[Debian 10 / Nextcloud] probably an easy problem...

Operations

n00b
Joined
Mar 11, 2019
Messages
45
I am way more a Windows (server) kinda guy but i would like to get this working, also to work on my linux skills. I know Ubuntu is easier, but i would like to learn Debian. I am trying to install Nextcloud on Debian. I already have a nextcloud installation running on Ubuntu.

I am trying to install Nextcloud on Debian 10.4.
I am using this HowTo:

https://riegers.in/nextcloud-installation-guide-debian/

My first problem was that:
curl -fsSL https://nginx.org/keys/nginx_signing.key | sudo apt-key add -

Didn’t work. So i removed “sudo” to solve that problem. Since i already used the sudo command in the beginning i figured that was probably the problem.

Now my problem is that:
Service nginx restart is not working.
Error: service: command not found

Could someone tell me how to fix this?

And question two: why isn’t this HowTo 100% working;)
 

auntjemima

Supreme [H]ardness
Joined
Mar 1, 2014
Messages
6,252
Try...

/etc/init.d/nginx start


I can't remember if this world's in Debian or not.

Edit: replace start with restart or stop or status.

Edit2: you need to be root to do this. So use Sudo.
 

Operations

n00b
Joined
Mar 11, 2019
Messages
45
I have solved the problem, solution was to use this command: systemctl restart nginx

But got a new problem now:

sed -i “s/09,39.*/# &/” /etc/cron.d/php
(crontab -l ; echo “09,39 * * * * /usr/lib/php/sessionclean 2>&1”) | crontab -u root -

gives “no crontab for root”. Someone or auntjemima know how to solve this?
 

B00nie

[H]F Junkie
Joined
Nov 1, 2012
Messages
8,383
I have solved the problem, solution was to use this command: systemctl restart nginx

But got a new problem now:

sed -i “s/09,39.*/# &/” /etc/cron.d/php
(crontab -l ; echo “09,39 * * * * /usr/lib/php/sessionclean 2>&1”) | crontab -u root -

gives “no crontab for root”. Someone or auntjemima know how to solve this?
Are you root when issuing this command? If you're not root and try to access cron that belongs to root, the system won't see that and think there is no crontab for root.
 

Operations

n00b
Joined
Mar 11, 2019
Messages
45
Are you root when issuing this command? If you're not root and try to access cron that belongs to root, the system won't see that and think there is no crontab for root.
B00nie
I use putty to connect to the machine, i login as user and type sudo (and enter password). Is that not the same as root?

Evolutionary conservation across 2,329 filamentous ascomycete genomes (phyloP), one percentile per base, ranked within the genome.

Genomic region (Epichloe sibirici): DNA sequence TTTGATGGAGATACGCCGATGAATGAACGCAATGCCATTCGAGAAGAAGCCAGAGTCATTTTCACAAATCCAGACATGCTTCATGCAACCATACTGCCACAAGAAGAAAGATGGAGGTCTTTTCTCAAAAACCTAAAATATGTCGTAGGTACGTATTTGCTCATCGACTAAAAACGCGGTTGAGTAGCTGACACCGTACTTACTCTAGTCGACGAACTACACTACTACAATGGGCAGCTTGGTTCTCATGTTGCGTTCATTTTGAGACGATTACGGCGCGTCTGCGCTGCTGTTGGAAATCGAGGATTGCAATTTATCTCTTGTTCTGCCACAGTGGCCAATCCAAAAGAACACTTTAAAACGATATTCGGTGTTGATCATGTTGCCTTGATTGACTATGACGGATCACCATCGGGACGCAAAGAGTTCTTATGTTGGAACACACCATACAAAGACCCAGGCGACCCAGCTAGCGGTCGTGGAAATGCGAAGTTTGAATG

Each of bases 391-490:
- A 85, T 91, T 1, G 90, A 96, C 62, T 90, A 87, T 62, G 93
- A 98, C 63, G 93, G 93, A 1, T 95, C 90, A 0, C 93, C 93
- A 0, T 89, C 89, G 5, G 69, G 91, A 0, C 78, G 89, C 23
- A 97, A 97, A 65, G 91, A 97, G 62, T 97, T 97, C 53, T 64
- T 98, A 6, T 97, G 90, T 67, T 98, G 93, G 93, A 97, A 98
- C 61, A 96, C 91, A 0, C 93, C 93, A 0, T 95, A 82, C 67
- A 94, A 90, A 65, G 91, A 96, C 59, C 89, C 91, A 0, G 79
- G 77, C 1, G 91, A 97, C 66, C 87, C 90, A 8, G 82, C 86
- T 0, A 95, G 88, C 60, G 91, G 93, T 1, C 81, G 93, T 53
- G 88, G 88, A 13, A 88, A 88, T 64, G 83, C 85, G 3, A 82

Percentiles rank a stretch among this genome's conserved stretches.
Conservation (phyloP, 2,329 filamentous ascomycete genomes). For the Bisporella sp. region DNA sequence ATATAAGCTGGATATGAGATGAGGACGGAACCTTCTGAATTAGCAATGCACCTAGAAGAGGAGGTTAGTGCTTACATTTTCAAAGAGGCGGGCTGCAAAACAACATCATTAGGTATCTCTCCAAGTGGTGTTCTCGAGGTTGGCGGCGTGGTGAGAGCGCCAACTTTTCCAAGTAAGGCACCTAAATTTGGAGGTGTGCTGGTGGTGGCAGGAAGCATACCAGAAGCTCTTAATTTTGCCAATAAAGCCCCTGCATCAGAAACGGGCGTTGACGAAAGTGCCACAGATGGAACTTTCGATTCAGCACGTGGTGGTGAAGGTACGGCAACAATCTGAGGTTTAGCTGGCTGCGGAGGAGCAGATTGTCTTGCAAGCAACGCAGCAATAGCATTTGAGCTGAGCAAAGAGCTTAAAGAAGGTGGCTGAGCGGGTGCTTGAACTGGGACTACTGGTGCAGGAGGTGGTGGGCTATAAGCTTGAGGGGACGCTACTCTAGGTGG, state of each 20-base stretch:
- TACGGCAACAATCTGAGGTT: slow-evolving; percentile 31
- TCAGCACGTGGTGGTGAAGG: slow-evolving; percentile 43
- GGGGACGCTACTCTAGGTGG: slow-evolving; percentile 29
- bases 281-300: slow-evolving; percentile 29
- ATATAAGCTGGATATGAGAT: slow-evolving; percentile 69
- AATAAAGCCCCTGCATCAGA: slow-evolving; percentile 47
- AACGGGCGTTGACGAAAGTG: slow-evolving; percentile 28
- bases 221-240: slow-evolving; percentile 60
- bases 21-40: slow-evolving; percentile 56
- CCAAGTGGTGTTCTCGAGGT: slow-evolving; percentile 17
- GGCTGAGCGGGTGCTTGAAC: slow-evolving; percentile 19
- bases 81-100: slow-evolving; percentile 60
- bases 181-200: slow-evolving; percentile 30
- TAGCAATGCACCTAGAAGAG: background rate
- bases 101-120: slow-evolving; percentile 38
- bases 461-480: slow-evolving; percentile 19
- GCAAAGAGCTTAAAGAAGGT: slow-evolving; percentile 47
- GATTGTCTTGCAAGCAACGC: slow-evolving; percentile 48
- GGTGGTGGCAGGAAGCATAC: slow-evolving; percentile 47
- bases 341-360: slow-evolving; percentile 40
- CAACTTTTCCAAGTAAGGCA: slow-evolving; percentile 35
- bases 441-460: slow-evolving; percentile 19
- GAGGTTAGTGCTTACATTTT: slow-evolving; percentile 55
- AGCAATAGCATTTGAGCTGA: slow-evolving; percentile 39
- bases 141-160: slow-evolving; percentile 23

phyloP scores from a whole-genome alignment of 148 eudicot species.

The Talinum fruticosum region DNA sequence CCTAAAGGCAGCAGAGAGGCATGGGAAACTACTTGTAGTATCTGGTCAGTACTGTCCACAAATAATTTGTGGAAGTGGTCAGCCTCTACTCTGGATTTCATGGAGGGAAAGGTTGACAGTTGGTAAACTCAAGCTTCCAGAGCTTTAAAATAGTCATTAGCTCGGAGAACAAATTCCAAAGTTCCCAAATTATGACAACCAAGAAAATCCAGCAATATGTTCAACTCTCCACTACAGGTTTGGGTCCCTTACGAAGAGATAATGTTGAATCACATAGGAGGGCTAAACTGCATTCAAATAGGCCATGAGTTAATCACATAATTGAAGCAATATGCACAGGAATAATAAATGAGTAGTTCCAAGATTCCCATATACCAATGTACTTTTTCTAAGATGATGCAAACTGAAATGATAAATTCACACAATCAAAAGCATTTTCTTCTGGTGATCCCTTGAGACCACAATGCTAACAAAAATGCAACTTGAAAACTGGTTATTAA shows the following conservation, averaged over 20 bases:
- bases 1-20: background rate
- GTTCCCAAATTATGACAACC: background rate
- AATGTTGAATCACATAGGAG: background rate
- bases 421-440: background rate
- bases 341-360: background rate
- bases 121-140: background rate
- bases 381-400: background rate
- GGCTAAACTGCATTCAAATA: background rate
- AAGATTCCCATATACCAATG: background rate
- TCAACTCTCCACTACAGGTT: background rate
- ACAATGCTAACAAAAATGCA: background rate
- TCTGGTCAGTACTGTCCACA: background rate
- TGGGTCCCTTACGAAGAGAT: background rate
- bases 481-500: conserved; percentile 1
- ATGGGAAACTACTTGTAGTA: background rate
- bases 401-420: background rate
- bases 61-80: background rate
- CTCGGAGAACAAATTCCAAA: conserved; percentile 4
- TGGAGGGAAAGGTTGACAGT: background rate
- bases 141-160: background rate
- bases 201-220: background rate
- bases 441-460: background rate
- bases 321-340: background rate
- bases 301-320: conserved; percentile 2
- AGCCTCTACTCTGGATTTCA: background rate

I do this because i am not able to login as root (using Putty). The error is Acces denied.
When i look at the site:

https://linuxconfig.org/enable-ssh-root-login-on-debian-linux-server

It is not the same as what i see looking at that file.
I see
PermitRootLogin prohibit-password so i don't think that this is the reason why i cannot login as root.
 

tporter

Weaksauce
Joined
Mar 7, 2013
Messages
82
Running as root is bad practice but I find sometimes when chaining or piping commands together it's easier to run as root by using "sudo su" and the pasting the command. Make sure you've tested the script as regular user first and made any necessary changes for root user before pasting.
 

B00nie

[H]F Junkie
Joined
Nov 1, 2012
Messages
8,383
B00nie
I use putty to connect to the machine, i login as user and type sudo (and enter password). Is that not the same as root?

I do this because i am not able to login as root (using Putty). The error is Acces denied.
When i look at the site:

https://linuxconfig.org/enable-ssh-root-login-on-debian-linux-server

It is not the same as what i see looking at that file.
I see
PermitRootLogin prohibit-password so i don't think that this is the reason why i cannot login as root.
You don't have to login as root, you can elevate your session with sudo or switch to root by sudo su.
Huh, gives me shivers to think you're using Windows and PuTTy lol. I wouldn't dream to use Windows for a daily driver.
 

Mazzspeed

2[H]4U
Joined
Dec 27, 2017
Messages
2,652
Using SSH you're simply 'logging in'.

If you want to do anything as root you need to either prefix the command with 'sudo' or enter 'sudo su' to become root. Once you enter 'sudo su' you will see the terminal prompt change from a '$' to a '#'. This indicates you are now root.
 
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